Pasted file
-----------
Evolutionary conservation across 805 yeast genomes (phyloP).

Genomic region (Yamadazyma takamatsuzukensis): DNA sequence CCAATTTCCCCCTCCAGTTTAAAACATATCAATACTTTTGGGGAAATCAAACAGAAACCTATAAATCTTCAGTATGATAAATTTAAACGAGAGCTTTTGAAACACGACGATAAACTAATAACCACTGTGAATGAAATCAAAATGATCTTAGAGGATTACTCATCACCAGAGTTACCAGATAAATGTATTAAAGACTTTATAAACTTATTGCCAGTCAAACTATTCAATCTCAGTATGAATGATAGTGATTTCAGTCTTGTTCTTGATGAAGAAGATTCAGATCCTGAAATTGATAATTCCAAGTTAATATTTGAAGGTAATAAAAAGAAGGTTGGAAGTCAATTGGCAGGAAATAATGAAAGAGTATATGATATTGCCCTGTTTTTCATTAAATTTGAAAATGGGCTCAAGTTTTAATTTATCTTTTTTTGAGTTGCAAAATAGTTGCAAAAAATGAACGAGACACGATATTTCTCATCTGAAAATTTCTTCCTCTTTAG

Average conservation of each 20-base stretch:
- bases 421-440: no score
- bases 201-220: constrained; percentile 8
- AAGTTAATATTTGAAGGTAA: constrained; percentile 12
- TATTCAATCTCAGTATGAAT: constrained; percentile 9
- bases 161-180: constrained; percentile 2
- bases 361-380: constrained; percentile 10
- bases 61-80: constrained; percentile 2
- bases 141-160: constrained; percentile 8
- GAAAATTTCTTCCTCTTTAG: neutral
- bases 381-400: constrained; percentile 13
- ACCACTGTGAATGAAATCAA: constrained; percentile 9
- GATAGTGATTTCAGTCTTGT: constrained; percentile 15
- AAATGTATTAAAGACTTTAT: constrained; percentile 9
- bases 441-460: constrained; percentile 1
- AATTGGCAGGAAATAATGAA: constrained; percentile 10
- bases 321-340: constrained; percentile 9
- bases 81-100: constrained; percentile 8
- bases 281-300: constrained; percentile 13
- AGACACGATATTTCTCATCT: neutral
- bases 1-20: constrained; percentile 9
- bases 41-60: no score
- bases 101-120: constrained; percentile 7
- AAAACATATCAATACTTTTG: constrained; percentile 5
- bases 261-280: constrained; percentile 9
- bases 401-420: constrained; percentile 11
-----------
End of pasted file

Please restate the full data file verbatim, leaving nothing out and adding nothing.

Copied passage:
Evolutionary conservation across 805 yeast genomes (phyloP).

Genomic region (Yamadazyma takamatsuzukensis): DNA sequence CCAATTTCCCCCTCCAGTTTAAAACATATCAATACTTTTGGGGAAATCAAACAGAAACCTATAAATCTTCAGTATGATAAATTTAAACGAGAGCTTTTGAAACACGACGATAAACTAATAACCACTGTGAATGAAATCAAAATGATCTTAGAGGATTACTCATCACCAGAGTTACCAGATAAATGTATTAAAGACTTTATAAACTTATTGCCAGTCAAACTATTCAATCTCAGTATGAATGATAGTGATTTCAGTCTTGTTCTTGATGAAGAAGATTCAGATCCTGAAATTGATAATTCCAAGTTAATATTTGAAGGTAATAAAAAGAAGGTTGGAAGTCAATTGGCAGGAAATAATGAAAGAGTATATGATATTGCCCTGTTTTTCATTAAATTTGAAAATGGGCTCAAGTTTTAATTTATCTTTTTTTGAGTTGCAAAATAGTTGCAAAAAATGAACGAGACACGATATTTCTCATCTGAAAATTTCTTCCTCTTTAG

Average conservation of each 20-base stretch:
- bases 421-440: no score
- bases 201-220: constrained; percentile 8
- AAGTTAATATTTGAAGGTAA: constrained; percentile 12
- TATTCAATCTCAGTATGAAT: constrained; percentile 9
- bases 161-180: constrained; percentile 2
- bases 361-380: constrained; percentile 10
- bases 61-80: constrained; percentile 2
- bases 141-160: constrained; percentile 8
- GAAAATTTCTTCCTCTTTAG: neutral
- bases 381-400: constrained; percentile 13
- ACCACTGTGAATGAAATCAA: constrained; percentile 9
- GATAGTGATTTCAGTCTTGT: constrained; percentile 15
- AAATGTATTAAAGACTTTAT: constrained; percentile 9
- bases 441-460: constrained; percentile 1
- AATTGGCAGGAAATAATGAA: constrained; percentile 10
- bases 321-340: constrained; percentile 9
- bases 81-100: constrained; percentile 8
- bases 281-300: constrained; percentile 13
- AGACACGATATTTCTCATCT: neutral
- bases 1-20: constrained; percentile 9
- bases 41-60: no score
- bases 101-120: constrained; percentile 7
- AAAACATATCAATACTTTTG: constrained; percentile 5
- bases 261-280: constrained; percentile 9
- bases 401-420: constrained; percentile 11